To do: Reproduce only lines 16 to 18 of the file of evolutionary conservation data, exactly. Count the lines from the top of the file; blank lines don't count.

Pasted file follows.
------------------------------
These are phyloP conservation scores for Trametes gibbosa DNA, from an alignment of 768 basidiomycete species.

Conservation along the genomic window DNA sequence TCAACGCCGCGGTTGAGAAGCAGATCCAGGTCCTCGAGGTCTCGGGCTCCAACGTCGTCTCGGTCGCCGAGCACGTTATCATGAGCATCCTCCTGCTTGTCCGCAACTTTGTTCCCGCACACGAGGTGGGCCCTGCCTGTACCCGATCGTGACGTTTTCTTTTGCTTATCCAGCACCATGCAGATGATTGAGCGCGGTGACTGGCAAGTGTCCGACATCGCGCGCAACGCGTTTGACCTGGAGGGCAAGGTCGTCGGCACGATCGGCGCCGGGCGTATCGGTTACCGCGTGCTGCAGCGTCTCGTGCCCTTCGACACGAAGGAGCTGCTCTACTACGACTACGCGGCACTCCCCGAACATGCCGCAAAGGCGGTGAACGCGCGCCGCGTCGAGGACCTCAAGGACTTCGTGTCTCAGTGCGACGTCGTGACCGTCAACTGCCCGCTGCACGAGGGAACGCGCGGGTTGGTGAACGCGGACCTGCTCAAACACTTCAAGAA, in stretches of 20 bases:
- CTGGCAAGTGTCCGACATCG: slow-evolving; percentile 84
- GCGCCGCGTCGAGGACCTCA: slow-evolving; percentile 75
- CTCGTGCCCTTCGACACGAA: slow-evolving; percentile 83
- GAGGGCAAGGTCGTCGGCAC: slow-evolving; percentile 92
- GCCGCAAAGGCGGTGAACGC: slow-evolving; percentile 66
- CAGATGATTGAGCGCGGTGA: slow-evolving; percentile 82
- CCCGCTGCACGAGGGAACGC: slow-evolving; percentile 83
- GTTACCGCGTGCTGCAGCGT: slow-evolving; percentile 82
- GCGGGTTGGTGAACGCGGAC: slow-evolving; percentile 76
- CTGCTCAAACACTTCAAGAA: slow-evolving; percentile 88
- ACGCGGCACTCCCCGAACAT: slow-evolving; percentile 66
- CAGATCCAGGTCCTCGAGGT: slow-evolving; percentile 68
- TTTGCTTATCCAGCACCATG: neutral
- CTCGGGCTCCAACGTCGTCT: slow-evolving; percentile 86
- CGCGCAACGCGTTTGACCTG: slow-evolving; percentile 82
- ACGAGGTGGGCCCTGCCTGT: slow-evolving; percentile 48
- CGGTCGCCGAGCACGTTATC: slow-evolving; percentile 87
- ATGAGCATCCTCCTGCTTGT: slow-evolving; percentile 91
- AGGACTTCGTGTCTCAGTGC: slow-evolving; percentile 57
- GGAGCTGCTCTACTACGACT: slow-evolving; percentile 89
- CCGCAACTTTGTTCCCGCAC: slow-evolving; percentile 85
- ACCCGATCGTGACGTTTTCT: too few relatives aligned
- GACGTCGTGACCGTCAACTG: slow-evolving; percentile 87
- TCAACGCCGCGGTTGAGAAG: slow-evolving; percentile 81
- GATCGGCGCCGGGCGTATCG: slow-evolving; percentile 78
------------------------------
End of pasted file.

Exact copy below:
- CTCGGGCTCCAACGTCGTCT: slow-evolving; percentile 86
- CGCGCAACGCGTTTGACCTG: slow-evolving; percentile 82
- ACGAGGTGGGCCCTGCCTGT: slow-evolving; percentile 48